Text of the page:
Every month, Elliott Klug or one of his business partners walks into the Colorado Revenue Department with a messenger bag holding thousands of dollars in cash, and watches as state employees start counting.
Klug, co-founder of PinkHouse Blooms LLC, a chain of five medical-marijuana dispensaries in Denver, has to pay his sales taxes in cash because federal law bars banks from offering accounts to pot shops, even as Colorado allows and taxes them.
“It highlights the awkward situation we’ve been placed in,” Klug, 36, said. “We are paying taxes, but despite our best efforts to be good citizens, we’re still paying in cash.”
Colorado is among 18 states that allow the medical use of marijuana, and 11 that permit sales through dispensaries like Klug’s. But federal law labels the drug a controlled substance and requires banks to report related transactions as suspicious activity. The inconsistency creates a grey area for dispensary operators, who have to choose between operating as a cash-only business, susceptible to robbery, or finding creative ways to open checking accounts and accept credit and debit cards.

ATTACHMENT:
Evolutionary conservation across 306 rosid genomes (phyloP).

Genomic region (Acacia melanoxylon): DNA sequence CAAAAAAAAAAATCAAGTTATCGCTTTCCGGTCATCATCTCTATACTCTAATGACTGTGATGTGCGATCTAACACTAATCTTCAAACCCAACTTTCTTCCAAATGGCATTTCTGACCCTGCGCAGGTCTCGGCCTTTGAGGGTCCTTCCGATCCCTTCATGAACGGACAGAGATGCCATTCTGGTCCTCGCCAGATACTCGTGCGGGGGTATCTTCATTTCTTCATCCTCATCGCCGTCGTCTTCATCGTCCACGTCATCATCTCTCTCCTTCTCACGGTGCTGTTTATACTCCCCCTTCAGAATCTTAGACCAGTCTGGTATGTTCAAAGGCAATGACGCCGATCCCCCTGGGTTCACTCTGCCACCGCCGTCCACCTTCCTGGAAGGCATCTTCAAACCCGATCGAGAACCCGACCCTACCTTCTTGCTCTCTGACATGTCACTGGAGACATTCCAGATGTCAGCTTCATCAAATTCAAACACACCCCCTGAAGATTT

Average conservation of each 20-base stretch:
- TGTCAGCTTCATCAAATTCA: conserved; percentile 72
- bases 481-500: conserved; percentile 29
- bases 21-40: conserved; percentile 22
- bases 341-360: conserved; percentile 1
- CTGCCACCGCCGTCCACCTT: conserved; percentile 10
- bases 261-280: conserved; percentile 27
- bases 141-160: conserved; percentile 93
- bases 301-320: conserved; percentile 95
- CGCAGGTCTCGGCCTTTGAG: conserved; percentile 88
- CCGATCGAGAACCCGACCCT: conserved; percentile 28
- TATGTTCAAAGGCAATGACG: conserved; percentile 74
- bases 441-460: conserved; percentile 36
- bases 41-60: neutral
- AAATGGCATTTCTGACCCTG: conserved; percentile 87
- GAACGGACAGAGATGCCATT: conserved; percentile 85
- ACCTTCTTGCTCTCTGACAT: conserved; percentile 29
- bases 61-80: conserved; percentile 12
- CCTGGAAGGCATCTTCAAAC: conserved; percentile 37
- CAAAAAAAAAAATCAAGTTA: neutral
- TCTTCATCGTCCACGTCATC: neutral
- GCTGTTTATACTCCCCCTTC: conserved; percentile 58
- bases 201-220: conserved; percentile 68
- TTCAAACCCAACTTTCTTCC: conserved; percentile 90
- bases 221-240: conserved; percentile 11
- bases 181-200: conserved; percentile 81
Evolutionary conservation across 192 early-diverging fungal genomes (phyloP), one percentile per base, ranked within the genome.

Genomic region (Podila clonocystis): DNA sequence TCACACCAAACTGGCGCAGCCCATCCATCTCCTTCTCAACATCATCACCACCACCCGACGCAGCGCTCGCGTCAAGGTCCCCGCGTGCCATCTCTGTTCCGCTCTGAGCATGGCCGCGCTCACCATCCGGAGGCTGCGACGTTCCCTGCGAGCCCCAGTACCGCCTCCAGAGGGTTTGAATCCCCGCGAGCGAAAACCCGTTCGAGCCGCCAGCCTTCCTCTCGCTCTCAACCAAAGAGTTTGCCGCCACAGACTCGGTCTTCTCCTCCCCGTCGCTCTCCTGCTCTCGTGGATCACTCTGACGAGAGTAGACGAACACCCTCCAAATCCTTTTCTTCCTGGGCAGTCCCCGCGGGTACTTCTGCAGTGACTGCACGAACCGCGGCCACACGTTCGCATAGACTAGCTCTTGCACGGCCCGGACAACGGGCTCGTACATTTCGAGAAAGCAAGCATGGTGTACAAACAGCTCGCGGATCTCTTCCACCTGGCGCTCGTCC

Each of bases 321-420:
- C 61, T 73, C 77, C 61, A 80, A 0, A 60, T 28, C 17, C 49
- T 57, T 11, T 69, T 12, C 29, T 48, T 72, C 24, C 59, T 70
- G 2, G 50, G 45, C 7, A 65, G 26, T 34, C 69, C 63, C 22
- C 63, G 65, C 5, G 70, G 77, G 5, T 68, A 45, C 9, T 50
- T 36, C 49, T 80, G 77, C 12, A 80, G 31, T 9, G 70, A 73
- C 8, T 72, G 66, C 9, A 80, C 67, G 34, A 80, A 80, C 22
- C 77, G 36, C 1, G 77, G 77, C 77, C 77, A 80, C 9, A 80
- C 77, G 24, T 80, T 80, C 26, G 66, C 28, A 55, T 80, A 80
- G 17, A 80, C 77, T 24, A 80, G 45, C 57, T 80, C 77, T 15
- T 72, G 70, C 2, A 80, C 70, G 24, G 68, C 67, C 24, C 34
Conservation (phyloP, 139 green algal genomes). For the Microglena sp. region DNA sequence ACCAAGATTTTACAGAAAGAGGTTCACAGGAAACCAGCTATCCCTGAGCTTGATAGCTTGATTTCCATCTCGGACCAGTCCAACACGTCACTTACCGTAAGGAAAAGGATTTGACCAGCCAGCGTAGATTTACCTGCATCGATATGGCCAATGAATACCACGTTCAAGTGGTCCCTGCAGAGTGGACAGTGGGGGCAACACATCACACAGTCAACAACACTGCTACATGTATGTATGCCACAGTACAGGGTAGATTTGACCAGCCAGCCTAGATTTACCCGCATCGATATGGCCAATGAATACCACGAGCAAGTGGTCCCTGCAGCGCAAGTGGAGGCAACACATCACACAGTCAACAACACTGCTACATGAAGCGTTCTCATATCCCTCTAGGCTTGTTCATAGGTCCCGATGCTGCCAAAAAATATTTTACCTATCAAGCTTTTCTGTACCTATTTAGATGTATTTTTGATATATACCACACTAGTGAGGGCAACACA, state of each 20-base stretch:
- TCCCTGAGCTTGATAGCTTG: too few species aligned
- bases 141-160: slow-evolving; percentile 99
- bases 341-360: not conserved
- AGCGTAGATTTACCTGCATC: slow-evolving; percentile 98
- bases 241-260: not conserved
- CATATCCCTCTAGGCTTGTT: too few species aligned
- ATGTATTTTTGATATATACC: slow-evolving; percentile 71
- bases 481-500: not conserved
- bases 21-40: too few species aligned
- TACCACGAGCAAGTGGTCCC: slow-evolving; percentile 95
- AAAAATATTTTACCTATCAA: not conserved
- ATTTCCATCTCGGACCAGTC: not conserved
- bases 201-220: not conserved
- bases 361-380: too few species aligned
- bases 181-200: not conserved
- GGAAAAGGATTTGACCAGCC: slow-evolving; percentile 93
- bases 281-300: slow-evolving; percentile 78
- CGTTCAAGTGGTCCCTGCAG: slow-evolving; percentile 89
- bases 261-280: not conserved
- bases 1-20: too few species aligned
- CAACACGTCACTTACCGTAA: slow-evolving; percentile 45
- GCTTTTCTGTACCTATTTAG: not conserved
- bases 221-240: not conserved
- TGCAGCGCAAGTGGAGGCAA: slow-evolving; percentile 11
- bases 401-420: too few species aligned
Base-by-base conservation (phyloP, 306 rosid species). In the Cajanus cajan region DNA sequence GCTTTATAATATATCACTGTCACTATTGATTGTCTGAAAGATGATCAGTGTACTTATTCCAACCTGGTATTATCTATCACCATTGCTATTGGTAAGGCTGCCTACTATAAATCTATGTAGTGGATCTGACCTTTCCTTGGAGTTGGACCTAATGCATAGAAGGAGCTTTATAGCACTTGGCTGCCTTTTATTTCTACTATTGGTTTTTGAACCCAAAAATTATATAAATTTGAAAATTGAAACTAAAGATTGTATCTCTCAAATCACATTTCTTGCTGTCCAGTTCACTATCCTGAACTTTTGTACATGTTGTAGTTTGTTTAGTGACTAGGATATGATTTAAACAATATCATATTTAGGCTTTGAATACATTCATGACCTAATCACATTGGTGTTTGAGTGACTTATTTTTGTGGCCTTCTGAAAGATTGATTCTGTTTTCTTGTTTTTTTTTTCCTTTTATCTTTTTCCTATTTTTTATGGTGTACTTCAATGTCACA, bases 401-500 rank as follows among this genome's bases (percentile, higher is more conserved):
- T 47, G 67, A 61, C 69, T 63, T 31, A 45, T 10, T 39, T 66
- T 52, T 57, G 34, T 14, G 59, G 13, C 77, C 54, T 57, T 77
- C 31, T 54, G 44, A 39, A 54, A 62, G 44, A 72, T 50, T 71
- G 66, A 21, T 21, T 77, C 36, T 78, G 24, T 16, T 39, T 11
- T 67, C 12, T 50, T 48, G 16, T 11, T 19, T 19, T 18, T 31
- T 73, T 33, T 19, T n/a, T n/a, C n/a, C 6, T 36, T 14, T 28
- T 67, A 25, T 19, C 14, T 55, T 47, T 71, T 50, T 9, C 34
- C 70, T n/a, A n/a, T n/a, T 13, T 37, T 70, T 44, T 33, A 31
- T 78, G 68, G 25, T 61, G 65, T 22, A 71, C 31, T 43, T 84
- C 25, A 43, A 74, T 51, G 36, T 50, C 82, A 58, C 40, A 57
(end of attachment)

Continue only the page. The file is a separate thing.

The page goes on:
– Read the entire article at Bloomberg News.